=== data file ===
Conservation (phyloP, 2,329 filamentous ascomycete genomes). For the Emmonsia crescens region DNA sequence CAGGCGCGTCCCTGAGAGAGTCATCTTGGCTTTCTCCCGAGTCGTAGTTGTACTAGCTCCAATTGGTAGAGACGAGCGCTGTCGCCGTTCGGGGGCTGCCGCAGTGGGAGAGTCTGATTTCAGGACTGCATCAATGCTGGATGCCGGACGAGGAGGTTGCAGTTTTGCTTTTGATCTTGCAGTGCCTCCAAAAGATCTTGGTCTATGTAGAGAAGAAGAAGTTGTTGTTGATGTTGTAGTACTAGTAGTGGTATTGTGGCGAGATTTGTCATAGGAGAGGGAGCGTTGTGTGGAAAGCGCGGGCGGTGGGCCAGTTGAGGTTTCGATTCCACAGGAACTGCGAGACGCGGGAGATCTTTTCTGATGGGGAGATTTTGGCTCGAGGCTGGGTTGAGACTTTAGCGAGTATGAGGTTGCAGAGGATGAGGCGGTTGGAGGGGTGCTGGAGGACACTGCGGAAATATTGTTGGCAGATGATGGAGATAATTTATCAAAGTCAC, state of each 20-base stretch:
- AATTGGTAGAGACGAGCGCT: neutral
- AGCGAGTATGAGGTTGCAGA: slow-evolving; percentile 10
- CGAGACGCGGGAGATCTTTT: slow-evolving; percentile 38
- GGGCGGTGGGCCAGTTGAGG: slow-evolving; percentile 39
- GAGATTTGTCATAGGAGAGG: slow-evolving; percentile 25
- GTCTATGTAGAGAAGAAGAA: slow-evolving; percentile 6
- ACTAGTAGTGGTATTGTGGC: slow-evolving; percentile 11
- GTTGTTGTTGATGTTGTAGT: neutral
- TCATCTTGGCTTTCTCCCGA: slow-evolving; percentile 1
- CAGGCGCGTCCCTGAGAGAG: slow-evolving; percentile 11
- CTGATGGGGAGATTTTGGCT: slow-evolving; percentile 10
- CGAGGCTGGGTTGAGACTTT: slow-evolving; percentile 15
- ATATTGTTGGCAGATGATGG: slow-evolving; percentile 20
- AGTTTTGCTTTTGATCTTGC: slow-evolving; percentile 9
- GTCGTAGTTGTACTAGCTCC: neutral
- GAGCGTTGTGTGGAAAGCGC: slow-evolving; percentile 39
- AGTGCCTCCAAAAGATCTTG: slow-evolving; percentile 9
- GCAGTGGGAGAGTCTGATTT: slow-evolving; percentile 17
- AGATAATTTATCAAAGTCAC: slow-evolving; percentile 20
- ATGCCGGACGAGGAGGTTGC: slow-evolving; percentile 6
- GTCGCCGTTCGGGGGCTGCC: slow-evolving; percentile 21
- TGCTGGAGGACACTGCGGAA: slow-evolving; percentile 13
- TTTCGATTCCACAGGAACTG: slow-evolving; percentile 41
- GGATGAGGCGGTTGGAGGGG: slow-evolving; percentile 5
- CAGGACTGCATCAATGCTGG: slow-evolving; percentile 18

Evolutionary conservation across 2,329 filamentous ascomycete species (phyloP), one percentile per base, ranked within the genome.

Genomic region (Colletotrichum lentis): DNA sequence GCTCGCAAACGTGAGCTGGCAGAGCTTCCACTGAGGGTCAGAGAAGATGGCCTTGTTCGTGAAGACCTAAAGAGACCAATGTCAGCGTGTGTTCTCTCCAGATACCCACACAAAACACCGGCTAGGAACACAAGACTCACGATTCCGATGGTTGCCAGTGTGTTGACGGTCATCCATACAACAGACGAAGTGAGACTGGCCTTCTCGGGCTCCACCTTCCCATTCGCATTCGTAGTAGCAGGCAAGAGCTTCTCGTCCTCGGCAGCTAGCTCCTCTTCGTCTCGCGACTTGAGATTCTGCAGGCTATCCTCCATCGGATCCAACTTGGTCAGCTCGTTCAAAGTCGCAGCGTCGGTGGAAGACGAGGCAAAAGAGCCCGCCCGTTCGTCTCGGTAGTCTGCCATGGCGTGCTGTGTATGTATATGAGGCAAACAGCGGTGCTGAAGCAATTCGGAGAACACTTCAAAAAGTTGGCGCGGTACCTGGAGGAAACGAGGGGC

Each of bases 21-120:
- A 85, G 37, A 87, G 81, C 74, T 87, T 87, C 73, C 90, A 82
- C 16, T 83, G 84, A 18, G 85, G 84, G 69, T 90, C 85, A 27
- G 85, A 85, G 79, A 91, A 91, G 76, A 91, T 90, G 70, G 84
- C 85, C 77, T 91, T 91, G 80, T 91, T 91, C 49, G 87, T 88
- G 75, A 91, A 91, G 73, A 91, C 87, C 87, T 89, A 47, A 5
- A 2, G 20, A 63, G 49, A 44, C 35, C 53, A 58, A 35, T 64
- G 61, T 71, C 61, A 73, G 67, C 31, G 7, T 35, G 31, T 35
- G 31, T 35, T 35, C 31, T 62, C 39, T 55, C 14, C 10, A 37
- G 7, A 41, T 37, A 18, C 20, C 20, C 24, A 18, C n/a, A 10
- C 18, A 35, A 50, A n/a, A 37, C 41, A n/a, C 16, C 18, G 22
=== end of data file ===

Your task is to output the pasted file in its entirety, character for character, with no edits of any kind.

Conservation (phyloP, 2,329 filamentous ascomycete genomes). For the Emmonsia crescens region DNA sequence CAGGCGCGTCCCTGAGAGAGTCATCTTGGCTTTCTCCCGAGTCGTAGTTGTACTAGCTCCAATTGGTAGAGACGAGCGCTGTCGCCGTTCGGGGGCTGCCGCAGTGGGAGAGTCTGATTTCAGGACTGCATCAATGCTGGATGCCGGACGAGGAGGTTGCAGTTTTGCTTTTGATCTTGCAGTGCCTCCAAAAGATCTTGGTCTATGTAGAGAAGAAGAAGTTGTTGTTGATGTTGTAGTACTAGTAGTGGTATTGTGGCGAGATTTGTCATAGGAGAGGGAGCGTTGTGTGGAAAGCGCGGGCGGTGGGCCAGTTGAGGTTTCGATTCCACAGGAACTGCGAGACGCGGGAGATCTTTTCTGATGGGGAGATTTTGGCTCGAGGCTGGGTTGAGACTTTAGCGAGTATGAGGTTGCAGAGGATGAGGCGGTTGGAGGGGTGCTGGAGGACACTGCGGAAATATTGTTGGCAGATGATGGAGATAATTTATCAAAGTCAC, state of each 20-base stretch:
- AATTGGTAGAGACGAGCGCT: neutral
- AGCGAGTATGAGGTTGCAGA: slow-evolving; percentile 10
- CGAGACGCGGGAGATCTTTT: slow-evolving; percentile 38
- GGGCGGTGGGCCAGTTGAGG: slow-evolving; percentile 39
- GAGATTTGTCATAGGAGAGG: slow-evolving; percentile 25
- GTCTATGTAGAGAAGAAGAA: slow-evolving; percentile 6
- ACTAGTAGTGGTATTGTGGC: slow-evolving; percentile 11
- GTTGTTGTTGATGTTGTAGT: neutral
- TCATCTTGGCTTTCTCCCGA: slow-evolving; percentile 1
- CAGGCGCGTCCCTGAGAGAG: slow-evolving; percentile 11
- CTGATGGGGAGATTTTGGCT: slow-evolving; percentile 10
- CGAGGCTGGGTTGAGACTTT: slow-evolving; percentile 15
- ATATTGTTGGCAGATGATGG: slow-evolving; percentile 20
- AGTTTTGCTTTTGATCTTGC: slow-evolving; percentile 9
- GTCGTAGTTGTACTAGCTCC: neutral
- GAGCGTTGTGTGGAAAGCGC: slow-evolving; percentile 39
- AGTGCCTCCAAAAGATCTTG: slow-evolving; percentile 9
- GCAGTGGGAGAGTCTGATTT: slow-evolving; percentile 17
- AGATAATTTATCAAAGTCAC: slow-evolving; percentile 20
- ATGCCGGACGAGGAGGTTGC: slow-evolving; percentile 6
- GTCGCCGTTCGGGGGCTGCC: slow-evolving; percentile 21
- TGCTGGAGGACACTGCGGAA: slow-evolving; percentile 13
- TTTCGATTCCACAGGAACTG: slow-evolving; percentile 41
- GGATGAGGCGGTTGGAGGGG: slow-evolving; percentile 5
- CAGGACTGCATCAATGCTGG: slow-evolving; percentile 18

Evolutionary conservation across 2,329 filamentous ascomycete species (phyloP), one percentile per base, ranked within the genome.

Genomic region (Colletotrichum lentis): DNA sequence GCTCGCAAACGTGAGCTGGCAGAGCTTCCACTGAGGGTCAGAGAAGATGGCCTTGTTCGTGAAGACCTAAAGAGACCAATGTCAGCGTGTGTTCTCTCCAGATACCCACACAAAACACCGGCTAGGAACACAAGACTCACGATTCCGATGGTTGCCAGTGTGTTGACGGTCATCCATACAACAGACGAAGTGAGACTGGCCTTCTCGGGCTCCACCTTCCCATTCGCATTCGTAGTAGCAGGCAAGAGCTTCTCGTCCTCGGCAGCTAGCTCCTCTTCGTCTCGCGACTTGAGATTCTGCAGGCTATCCTCCATCGGATCCAACTTGGTCAGCTCGTTCAAAGTCGCAGCGTCGGTGGAAGACGAGGCAAAAGAGCCCGCCCGTTCGTCTCGGTAGTCTGCCATGGCGTGCTGTGTATGTATATGAGGCAAACAGCGGTGCTGAAGCAATTCGGAGAACACTTCAAAAAGTTGGCGCGGTACCTGGAGGAAACGAGGGGC

Each of bases 21-120:
- A 85, G 37, A 87, G 81, C 74, T 87, T 87, C 73, C 90, A 82
- C 16, T 83, G 84, A 18, G 85, G 84, G 69, T 90, C 85, A 27
- G 85, A 85, G 79, A 91, A 91, G 76, A 91, T 90, G 70, G 84
- C 85, C 77, T 91, T 91, G 80, T 91, T 91, C 49, G 87, T 88
- G 75, A 91, A 91, G 73, A 91, C 87, C 87, T 89, A 47, A 5
- A 2, G 20, A 63, G 49, A 44, C 35, C 53, A 58, A 35, T 64
- G 61, T 71, C 61, A 73, G 67, C 31, G 7, T 35, G 31, T 35
- G 31, T 35, T 35, C 31, T 62, C 39, T 55, C 14, C 10, A 37
- G 7, A 41, T 37, A 18, C 20, C 20, C 24, A 18, C n/a, A 10
- C 18, A 35, A 50, A n/a, A 37, C 41, A n/a, C 16, C 18, G 22